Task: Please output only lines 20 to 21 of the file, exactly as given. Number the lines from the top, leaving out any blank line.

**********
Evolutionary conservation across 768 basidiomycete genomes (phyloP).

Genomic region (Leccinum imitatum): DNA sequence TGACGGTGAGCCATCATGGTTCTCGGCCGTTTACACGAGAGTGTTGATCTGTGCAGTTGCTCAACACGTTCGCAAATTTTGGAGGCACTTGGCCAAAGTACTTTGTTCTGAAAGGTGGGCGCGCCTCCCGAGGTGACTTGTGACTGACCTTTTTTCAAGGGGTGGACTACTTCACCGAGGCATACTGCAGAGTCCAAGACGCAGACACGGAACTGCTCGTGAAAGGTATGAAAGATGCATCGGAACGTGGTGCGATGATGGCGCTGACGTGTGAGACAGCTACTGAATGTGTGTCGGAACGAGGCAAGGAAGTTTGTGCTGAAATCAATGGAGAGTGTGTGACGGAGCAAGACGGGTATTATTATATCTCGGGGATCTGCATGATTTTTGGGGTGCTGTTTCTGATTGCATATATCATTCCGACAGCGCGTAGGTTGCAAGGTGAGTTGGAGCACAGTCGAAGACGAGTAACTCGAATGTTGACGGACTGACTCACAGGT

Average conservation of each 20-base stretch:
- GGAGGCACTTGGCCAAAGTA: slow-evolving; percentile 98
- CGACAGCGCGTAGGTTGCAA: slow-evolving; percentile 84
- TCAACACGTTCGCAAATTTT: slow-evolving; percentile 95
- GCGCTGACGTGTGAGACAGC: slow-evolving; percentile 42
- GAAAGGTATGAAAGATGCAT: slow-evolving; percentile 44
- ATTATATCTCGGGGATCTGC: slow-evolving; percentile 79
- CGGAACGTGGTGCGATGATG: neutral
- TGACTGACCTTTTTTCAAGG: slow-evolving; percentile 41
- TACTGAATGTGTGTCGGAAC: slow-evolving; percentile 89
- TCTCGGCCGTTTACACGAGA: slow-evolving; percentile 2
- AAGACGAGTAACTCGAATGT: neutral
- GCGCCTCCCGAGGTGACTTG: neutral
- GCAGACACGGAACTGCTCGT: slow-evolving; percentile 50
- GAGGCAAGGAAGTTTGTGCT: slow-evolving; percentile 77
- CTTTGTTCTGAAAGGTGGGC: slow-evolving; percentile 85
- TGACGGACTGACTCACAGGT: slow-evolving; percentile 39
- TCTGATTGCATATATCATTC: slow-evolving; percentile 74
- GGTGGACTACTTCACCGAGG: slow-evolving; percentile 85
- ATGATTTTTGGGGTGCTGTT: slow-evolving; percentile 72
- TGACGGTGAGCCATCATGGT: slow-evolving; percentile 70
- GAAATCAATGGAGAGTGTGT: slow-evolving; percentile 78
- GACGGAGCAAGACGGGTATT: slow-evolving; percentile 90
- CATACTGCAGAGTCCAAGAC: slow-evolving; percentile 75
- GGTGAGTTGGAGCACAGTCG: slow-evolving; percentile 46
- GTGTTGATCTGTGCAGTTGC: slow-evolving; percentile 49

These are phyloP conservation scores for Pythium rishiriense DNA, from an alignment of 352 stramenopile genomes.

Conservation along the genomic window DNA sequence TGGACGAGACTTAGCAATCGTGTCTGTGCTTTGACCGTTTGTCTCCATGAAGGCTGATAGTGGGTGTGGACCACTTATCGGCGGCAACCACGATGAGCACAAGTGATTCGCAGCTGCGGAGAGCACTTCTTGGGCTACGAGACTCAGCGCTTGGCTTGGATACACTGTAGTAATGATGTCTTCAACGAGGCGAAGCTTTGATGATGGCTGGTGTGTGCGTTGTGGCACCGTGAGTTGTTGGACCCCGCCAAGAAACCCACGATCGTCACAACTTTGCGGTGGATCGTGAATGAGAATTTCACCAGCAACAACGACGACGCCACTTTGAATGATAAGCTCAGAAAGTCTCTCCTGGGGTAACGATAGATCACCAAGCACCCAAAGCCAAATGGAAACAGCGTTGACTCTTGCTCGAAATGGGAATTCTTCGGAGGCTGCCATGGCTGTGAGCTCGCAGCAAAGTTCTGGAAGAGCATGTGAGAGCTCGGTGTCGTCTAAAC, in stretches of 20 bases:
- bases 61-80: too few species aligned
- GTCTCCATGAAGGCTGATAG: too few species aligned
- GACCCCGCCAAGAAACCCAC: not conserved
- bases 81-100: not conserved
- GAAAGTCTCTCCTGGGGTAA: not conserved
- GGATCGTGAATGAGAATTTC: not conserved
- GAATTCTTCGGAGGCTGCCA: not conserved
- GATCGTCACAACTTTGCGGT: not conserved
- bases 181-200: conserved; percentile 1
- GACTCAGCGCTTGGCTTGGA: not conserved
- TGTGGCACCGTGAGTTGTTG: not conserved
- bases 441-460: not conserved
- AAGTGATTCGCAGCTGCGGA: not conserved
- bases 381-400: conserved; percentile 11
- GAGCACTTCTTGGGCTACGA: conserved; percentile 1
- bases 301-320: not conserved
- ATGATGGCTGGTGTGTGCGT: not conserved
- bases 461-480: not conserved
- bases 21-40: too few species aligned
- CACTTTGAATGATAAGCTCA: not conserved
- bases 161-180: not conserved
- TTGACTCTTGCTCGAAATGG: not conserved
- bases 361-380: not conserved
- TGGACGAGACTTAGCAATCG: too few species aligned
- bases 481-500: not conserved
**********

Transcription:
- TCTGATTGCATATATCATTC: slow-evolving; percentile 74
- GGTGGACTACTTCACCGAGG: slow-evolving; percentile 85